Medellín is everything you want it to be. On one end, the city’s upscale neighborhoods are loaded with international culinary offerings, world-class shopping options and trendy hotels. Otherwise, the city is generally a budget traveler’s dream-come-true. Throughout the “City of the Eternal Spring,” your dollar can go a very long way - from affordable lodging to cheap street eats to inexpensive Aguila beers at local watering holes.

Regardless of your budget and when you go, it never hurts to sprinkle in a free activity or two. And, in the case of Medellín, these freebies are some of its most quintessential experiences. Here are the nine best free things to do in Medellín.

Plaza Botero features sculptures by famed Colombian artist Fernando Botero ©sunsinger/Shutterstock

Admire Fernando Botero's sculptures in Plaza Botero

Where in the world will you find a major city’s principal square dotted with 23 sculptures of voluminous characters from Fernando Botero? The answer is: Only in Medellín. Botero is Colombia’s most beloved artist and in this totally free and open space, you can admire his larger-than-life sculptures, including a man on a horse (hombre a caballo), a cat (gato) and Adam and Eve (Adán y Eva). The Museo de Antioquia, Hotel Nutibara and Medellín’s metro border you in the square, making for that much more magical of a setting.

Take a self-guided walking tour of the very vivid graffiti art

For those seeking that next Insta-worthy snap, Medellín is heaven. In fact, you could make an entire day perusing some of its most renowned public art hotspots. The Comuna 13 / San Javier neighborhood – particularly near its Metrocable station and famous outdoor escalators - is absolutely loaded with vivid outdoor art depicting the barrio’s transformation, locals and everyday Colombian life. 

For street art lovers, additional pedestrian-friendly highlights include Carrera 43C in El Poblado near La Matriarca restaurant and the walls lining the Medellín Aquatic Complex near El Estadio Atanasio Girardot. There is also an Open Sky Gallery along the Ayacucho Tramway near the San José station, with an entire building painted with a 3D traditional chiva bus.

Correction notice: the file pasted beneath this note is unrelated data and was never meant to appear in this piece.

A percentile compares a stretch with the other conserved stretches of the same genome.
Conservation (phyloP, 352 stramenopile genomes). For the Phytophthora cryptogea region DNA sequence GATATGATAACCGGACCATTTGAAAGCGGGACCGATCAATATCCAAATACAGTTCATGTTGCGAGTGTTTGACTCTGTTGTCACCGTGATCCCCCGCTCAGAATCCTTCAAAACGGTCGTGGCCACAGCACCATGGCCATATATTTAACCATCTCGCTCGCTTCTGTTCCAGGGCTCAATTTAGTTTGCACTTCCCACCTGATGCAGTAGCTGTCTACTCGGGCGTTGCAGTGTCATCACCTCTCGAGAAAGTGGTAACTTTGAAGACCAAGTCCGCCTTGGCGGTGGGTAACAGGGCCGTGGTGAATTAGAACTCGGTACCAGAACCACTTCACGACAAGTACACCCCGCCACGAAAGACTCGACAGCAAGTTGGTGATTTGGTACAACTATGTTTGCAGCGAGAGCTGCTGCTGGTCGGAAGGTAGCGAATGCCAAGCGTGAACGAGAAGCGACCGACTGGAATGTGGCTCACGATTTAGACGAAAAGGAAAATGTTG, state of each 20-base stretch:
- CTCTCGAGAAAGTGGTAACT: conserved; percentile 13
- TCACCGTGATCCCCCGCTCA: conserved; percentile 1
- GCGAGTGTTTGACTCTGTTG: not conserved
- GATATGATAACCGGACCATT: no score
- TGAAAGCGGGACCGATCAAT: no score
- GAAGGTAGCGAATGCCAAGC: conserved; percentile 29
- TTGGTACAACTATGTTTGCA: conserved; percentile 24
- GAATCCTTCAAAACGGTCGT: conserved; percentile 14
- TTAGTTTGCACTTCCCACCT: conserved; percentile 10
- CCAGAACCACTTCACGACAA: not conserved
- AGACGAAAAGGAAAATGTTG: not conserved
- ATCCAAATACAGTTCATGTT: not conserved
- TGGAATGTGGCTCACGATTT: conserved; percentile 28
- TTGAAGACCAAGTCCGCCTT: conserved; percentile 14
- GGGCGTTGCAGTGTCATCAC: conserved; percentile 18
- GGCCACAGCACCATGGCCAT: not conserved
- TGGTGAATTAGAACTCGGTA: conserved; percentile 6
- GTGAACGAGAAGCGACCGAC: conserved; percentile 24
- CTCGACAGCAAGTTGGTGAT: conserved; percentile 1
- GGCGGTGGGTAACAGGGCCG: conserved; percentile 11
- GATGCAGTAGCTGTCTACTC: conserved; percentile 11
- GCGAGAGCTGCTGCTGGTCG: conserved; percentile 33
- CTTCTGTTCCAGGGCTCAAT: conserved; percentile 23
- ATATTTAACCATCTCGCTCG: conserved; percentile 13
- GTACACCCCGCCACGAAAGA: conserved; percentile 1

Peruse the wares at Mercados Campesinos

Each weekend, more than 20 of Medellín’s most popular parks are morphed into public, outdoor markets with vendors and goods galore. It's always free to look, but if you’re wanting to try some of the region’s most unique fruits (e.g., maracuyá, lulo and gulupa, among so many others) or snag some artisan made crafts, these markets are primed for perusing. You can feel good about your purchases, too - more than 600 rural-based families participate each week and benefit from the sales directly. Parks with regular markets include el Segundo Parque de Laureles, Ciudad del Río and La Foresta. Get shopping!

Walk among the wildflowers in Parque Arví

Parque Arví is tucked over the northwestern, mountainous edge of Medellín. Amid tons of park options throughout the valley, Parque Arví is arguably the most secluded and nature-focused option. Within its nearly 40,000-acre confines, you’ll find more than 50 walking trails, an outdoor market and seemingly endless wildflowers and butterflies in between. 

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Parque Arvi in Medellin, Colombia is a nature preserve and archeological site with trails to explore the grounds. © Diego Grandi / Shutterstock